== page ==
|Speaking of adolescent male fantasy . . .|
A sexed-up version of Maddy on the cover
of the Russian edition of Runermarks
Runemarks and Runelight seem aimed at smart tomboys – Maggie is “too tall; too boyish; too clever; too pert; unwilling to play the seduction games played by other girls of her age.” This is totally understandable (and welcome), given the adolescent male fantasy of so much genre fiction (I’m looking at you, DC Comics editors and Game of Thrones producers). Aside from your daughter, were you writing with a specific audience in mind? What sort of response have you gotten from young women? From young men?
JH – I rarely think about my target audience. In this case I did – but my audience was an audience of one [my daughter], and I wasn’t thinking further than that. Later I began to receive fan mail, and realized that my audience is too diverse to be easily categorized.
|Runemarks & Runelight author Joanne Harris|
Photograph by Jennifer Robertson
My young readers, male or female, are Loki fans to a man (or woman). I think that, in many ways, Loki is the true hero of the books – even more so than Maddy. I’ve already spoken a little about Loki’s appeal, but I sense that my young readers see him as a reflection of themselves; they understand his feelings of alienation, so common in adolescence, and they enjoy his sense of humor and his irreverence towards authority. They like Maddy, too; but most of the time, it is Loki who has their heart.
|Maddy practices rune fingerings as red-bearded Thor looms behind|
Art by Les Kanturek
JH – I owe a huge debt of gratitude to Jan Fries and his book, Helrunar. It was my main starting-point for developing the runes, interpreting their meanings and developing the “fingering” system that Maddy uses. The original source material of the Norse legends never explains all the methods in which runes are used, although study of Old Icelandic tells me that there are many, many different uses.
|You can find a lot of weird stuff on the internet|
KS – I’m curious about your use of the Bjarkan rune. The source poems all agree that the rune simply means “birch” or “birch twig,” and their verses are clearly about the tree or shrub. In the world of your novels, however, the fingering of this particular rune is peered through to gain “truesight” – to see the hidden trails of magic that light up the world when seen through the rune-shape, to see the “true colors” of the beings that surround you. It’s one of the most distinctive runes in your books, and many characters use it to gain insight. Why did you choose this particular rune to invest with this ability?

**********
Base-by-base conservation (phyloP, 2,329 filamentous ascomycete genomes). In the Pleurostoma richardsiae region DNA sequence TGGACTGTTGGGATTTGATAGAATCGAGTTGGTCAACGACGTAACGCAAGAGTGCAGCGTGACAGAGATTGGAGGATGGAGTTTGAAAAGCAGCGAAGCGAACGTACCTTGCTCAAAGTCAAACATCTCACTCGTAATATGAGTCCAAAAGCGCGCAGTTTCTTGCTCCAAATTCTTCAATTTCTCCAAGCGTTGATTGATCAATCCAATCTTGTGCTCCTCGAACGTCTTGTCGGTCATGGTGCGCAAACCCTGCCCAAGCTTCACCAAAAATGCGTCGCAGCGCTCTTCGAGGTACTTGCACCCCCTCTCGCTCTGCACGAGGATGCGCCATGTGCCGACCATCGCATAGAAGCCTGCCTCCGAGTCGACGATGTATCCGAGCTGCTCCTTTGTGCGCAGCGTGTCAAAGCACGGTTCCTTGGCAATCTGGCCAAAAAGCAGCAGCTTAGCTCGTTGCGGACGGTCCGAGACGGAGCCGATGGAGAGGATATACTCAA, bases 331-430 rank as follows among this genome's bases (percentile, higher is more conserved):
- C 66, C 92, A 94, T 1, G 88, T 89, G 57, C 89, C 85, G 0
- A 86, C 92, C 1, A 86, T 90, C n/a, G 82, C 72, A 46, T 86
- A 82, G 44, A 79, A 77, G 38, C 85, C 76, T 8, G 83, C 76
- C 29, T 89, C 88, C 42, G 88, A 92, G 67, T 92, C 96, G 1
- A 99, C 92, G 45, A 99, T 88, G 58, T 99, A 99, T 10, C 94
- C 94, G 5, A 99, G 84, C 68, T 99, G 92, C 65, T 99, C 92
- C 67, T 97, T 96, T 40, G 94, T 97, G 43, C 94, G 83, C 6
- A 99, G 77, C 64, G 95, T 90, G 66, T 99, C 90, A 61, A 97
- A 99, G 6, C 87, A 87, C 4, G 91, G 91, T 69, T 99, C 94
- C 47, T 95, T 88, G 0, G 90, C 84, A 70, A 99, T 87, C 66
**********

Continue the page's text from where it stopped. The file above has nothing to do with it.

|Mystic moonlight, bright birch|
KS – Each section of the novels has a bind-rune frontispiece. Did you design these yourself? Do they have specific meanings related to the events they precede?
JH - I designed them with my editor, who has become a very enthusiastic participant. They can be deconstructed to make a kind of shorthand accompaniment to the chapter. Some of my young readers are also very enthusiastic in decoding these bind-runes and send me their various interpretations of what they mean, which makes me very happy.
|Frank Herbert and his awesome Viking beard|
JH – I don’t subscribe to any organized religion. I never have, although all belief systems interest me and I’ve spent most of my life studying aspects of belief. I didn’t want the Good Book to be the Christian Bible – although a number of people have assumed that it was – which is partly why I included the quotes. But patriarchal ideologies in general have overlapping areas of belief. My intention was not to portray one existing religion, but to draw on the concept of the evolution of religions in general and how they shape society.
|Norse Ragnarök meets Christian Apocalypse|
on England's 10th century Gosforth Cross
JH – No, but I was raised in a family with a strong Catholic background. I never intended the Order to be seen as Christianity, although it has some things in common with the early Christian church – most of all its ability to naturalize and assimilate native beliefs. The Elder Edda itself shows how this works, retelling the myths from a different point-of-view [that is] biased towards Christianity.
However, I do believe that this is the nature of religion. No belief system stands alone. All are part of a long process of evolution and re-invention, and however much believers may reject this idea, all are ultimately related to one another.